The Gauteng Foundry Training Centre (GFTC) was officially launched and opened in September 2013.
The foundry industry in South Africa had for years been envious of what a number of its international counterparts were offered by their industry bodies in terms of training and research. The South African Institute of Foundrymen (SAIF) and its members had explored numerous options but there was always a financial constraint.
The SAIF is involved in a variety of initiatives to tackle the need for skills development and education in the foundry industry. The advent of government sponsored training courses in 2010, which the SAIF was tasked to be custodians of and implement, led the SAIF to spearhead an initiative to create a hub for practical foundry related skills training and technology transfer in the greater Gauteng region.
The outcome was that the first molten-metal pour took place on 19 September 2013 at the Ekurhuleni East TVET College (EEC), Kwa Thema campus in Springs, Gauteng and ignited a new era in training in the foundry industry in South Africa.
Atlantis Foundries donated a 50kg induction melting furnace with cooling tower and hydraulic power pack and a refractory sand mixer as well as core boxes, patterns and flasks, ladles, tongs, jack stands, a scrap storage bunker and a microscope to the GFTC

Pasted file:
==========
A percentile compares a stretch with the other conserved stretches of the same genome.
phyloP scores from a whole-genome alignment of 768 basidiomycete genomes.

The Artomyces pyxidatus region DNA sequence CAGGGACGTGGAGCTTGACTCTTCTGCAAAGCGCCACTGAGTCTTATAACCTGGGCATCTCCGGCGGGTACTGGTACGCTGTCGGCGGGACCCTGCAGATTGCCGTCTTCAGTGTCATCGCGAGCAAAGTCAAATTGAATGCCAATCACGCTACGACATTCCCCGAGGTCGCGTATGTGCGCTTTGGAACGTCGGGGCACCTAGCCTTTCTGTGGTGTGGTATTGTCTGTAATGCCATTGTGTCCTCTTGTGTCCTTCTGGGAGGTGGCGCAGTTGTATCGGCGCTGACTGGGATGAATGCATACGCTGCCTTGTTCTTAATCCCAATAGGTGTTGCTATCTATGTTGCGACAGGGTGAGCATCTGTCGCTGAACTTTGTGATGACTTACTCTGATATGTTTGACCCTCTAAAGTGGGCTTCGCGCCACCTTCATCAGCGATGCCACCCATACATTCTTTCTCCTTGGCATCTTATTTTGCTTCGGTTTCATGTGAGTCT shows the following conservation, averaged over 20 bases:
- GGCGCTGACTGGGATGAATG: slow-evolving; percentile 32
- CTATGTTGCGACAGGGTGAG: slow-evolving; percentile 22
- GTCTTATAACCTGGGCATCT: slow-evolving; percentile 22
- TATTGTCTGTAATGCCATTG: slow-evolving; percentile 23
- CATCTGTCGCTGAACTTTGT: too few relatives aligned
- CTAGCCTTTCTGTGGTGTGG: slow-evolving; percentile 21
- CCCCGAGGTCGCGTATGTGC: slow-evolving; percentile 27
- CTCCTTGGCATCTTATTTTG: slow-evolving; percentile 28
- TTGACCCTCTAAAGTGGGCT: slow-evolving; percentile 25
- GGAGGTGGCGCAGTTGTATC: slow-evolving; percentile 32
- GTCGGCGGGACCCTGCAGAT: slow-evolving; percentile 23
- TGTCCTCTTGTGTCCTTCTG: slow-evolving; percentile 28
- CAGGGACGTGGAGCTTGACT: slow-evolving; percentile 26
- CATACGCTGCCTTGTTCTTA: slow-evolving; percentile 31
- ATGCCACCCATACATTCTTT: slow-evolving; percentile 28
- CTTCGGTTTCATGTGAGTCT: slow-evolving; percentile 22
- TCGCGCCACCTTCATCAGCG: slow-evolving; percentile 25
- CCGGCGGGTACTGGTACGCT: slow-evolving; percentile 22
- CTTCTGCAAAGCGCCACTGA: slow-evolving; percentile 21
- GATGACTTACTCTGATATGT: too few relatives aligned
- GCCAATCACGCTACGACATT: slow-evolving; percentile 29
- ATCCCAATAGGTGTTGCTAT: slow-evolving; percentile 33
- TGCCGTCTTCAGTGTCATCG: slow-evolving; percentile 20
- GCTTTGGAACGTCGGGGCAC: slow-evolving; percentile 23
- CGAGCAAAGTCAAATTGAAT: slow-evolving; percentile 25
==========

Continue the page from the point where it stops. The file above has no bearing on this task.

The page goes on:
The GFTC is a joint initiative of the Gauteng Department of Economic Development (GDED), the SAIF, EEC the National Foundry Technology Network (NFTN), a Department of Trade, Industry and Competition (DTIC) initiative that is administered by the CSIR and, with support and input from the private sector.
The establishment of the GFTC on the Kwa Thema campus of the EEC was a strategic decision, taking into account that more than 50% of the foundries in Gauteng are situated in the area and that the EEC already hosts a similar centre for the tooling industry.
The training centre boasts melting, chemically bonded moulding, core making, green sand moulding, sand testing and laboratory testing equipment for materials and pattern shop processes. It will offer practical training of students in the foundry industry, over and above theoretical knowledge.